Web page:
When I talk to officers about a police shooting, they usually ask some version of the same question: “So, what did they do?” The second half of the question — “to deserve it” — is assumed.
Running the Center for Policing Equity means I work with departments that want to reduce bias and violence. Yet the assumption that victims, particularly Black victims, must have deserved their fate is deeply ingrained. Even reform-minded officers start by fitting each shooting into a story they think they’ve seen before: resistant suspect shot by threatened officer. If I begin telling a different story, about the violence of poverty or the fear of police brutality, officers search for the “real” reason — and change becomes an afterthought.
It’s easy to pin this thinking on police. But our history of hand-wringing, inaction and ultimately forgetting after each cycle of racial violence and outrage indicates otherwise. It’s not just police. It’s the nation. And there is psychological science behind why.
The problem begins with how humans see and remember. We navigate the complexity of everyday life by filtering information through scenarios our brains have rehearsed — the cognitive basis for stereotypes. Most of the time, these stories serve us well. Balloons connote a party; a snake’s hiss means danger.
Precisely because they are so often accurate, these mental shortcuts can literally substitute what we assume comes next for what we actually witness. In 1999, after New York Police Department officers shot Amadou Diallo 19 times, they swore they saw a gun where none existed. They may not have lied; the assumption of Black guilt may well have transformed a harmless object into a gun in the officers’ minds.
Bypassing these shortcuts to witness the real version of events is mentally exhausting — like suddenly encountering a lake after living your whole life in a desert. That is why studying for exams requires focus and we feel physically tired after a day of decisions. For too many, bearing witness to Black innocence is like a polar bear in the jungle. It is new, surprising and requires work to understand what is happening.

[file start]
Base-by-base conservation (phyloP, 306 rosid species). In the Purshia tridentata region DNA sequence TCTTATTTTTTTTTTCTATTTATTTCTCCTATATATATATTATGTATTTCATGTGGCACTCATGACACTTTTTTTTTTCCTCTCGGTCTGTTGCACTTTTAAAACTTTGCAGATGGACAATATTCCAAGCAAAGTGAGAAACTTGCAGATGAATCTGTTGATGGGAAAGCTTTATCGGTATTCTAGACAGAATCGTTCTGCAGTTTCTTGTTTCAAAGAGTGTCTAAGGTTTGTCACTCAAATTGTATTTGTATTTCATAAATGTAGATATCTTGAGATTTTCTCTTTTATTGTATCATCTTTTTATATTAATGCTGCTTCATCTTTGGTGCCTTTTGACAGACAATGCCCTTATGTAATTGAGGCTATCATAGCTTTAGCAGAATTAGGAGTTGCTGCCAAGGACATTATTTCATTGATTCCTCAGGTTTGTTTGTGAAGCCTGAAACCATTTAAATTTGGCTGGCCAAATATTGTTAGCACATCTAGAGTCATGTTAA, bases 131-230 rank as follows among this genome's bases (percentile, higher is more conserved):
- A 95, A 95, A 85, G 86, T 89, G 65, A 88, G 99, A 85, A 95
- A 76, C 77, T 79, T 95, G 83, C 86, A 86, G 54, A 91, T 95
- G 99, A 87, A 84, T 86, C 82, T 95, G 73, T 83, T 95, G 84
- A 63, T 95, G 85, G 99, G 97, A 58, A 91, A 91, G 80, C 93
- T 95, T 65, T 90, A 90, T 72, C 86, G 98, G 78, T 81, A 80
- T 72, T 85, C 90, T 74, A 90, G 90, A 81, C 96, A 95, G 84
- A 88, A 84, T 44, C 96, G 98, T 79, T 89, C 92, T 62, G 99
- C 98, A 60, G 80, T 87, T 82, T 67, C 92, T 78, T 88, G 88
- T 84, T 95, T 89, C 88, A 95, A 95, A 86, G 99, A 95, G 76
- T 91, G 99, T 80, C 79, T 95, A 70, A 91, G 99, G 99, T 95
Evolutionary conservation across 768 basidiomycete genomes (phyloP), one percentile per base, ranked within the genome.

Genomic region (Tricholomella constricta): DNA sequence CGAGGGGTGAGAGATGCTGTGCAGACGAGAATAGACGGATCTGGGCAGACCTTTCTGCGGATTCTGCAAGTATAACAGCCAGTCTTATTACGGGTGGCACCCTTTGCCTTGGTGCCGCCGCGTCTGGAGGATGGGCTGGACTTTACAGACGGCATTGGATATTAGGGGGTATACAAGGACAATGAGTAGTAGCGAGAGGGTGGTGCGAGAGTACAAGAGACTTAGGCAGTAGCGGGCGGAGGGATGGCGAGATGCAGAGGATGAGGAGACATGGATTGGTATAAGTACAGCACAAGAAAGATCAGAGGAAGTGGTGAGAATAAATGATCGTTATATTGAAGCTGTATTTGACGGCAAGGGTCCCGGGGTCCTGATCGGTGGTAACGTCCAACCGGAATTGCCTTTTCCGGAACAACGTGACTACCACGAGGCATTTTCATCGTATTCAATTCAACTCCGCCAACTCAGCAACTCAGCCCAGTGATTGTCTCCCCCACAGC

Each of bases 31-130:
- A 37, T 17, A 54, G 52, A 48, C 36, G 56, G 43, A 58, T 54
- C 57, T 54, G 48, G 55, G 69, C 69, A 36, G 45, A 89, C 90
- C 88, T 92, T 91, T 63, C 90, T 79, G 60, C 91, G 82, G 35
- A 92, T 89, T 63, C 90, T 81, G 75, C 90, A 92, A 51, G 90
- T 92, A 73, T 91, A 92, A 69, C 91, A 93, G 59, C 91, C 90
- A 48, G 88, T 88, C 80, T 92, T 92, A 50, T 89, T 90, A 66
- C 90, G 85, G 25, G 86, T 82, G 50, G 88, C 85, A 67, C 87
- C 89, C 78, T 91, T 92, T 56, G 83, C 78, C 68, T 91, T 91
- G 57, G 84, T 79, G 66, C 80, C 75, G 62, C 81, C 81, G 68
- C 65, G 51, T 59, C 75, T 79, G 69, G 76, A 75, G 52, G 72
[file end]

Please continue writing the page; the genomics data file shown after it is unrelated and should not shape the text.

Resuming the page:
As a nation, we have been unwilling to do that work.
This is why the tragedies that mobilize protest can feel like an awakening. The heightened visibility temporarily overrides our cognitive defaults. This may explain why, in the wake of George Floyd’s killing, the percentage of Americans who viewed his death as a sign of “larger problems” surged.
But growing up in the United States conditions most to treat extrajudicial killings of Black people as startling but natural, like lightning strikes in a distant forest. After the initial shock, our brains want to “flood fresh vision with older images.” This, as Walter Lippmann wrote, is both the function of stereotypes in psychology and a blinder to the truth.
Replacing the flawed stories that flood our vision requires bearing witness longer than is comfortable for our national attention span. And so, after each tragedy, we abandon serious efforts to prevent the next one. Just when we start to see reality, our brains tell us to forget.
Following the 1967 uprisings sparked by police brutality, President Lyndon Johnson’s Kerner Commission recommended targeted investment “on a scale equal to the dimension of the problems” in the communities where uprisings broke out. The next year, Americans elected Richard Nixon on a law and order platform. When violent protests consumed Los Angeles in 1992, the Clinton administration created a federal community policing program. The 1994 crime bill, a capstone of punitive policing, quickly overshadowed it.
And still, some of us are cursed with vision. Those who loved the victims have no choice but to continue bearing witness — and fighting for change that can never make them whole. In June, I had the privilege of testifying in front of Congress alongside George Floyd’s brother, Philonise Floyd, who had buried his brother the day before. He implored lawmakers to make sure George would not become “another name on a list that won’t stop growing.”
The work required to answer Floyd’s call — to bear witness until our default stories change — has always been too much for too many. So we leave the possibility of a just, equitable system of public safety incarcerated in a prison of our mind’s precedent.
After George Floyd’s death, Gwen Carr — the mother of Eric Garner, strangled to death by an NYPD officer in 2014 — offered simple advice to his family: “Don’t forget,” she said, and “fight for your loved one.” Americans from all walks of life need to follow that advice: Resist the urge to forget, and fight — against the mental temptation of the familiar and for change commensurate with the injustices we have witnessed.
Our minds’ default does not have to be our destiny. As cameras retreat from Minneapolis and Atlanta, we can fall back on familiar stories. We can forget, as the country has before. Or, as survivors have always done, we can refuse to look away. We can resist the lure of our minds’ habits — and learn to seek a vision of justice, instead.
Dr. Phillip Atiba Goff is co-founder and chief executive officer of the Center for Policing Equity and a professor of African American studies and psychology at Yale University. He wrote this column for the Chicago Tribune.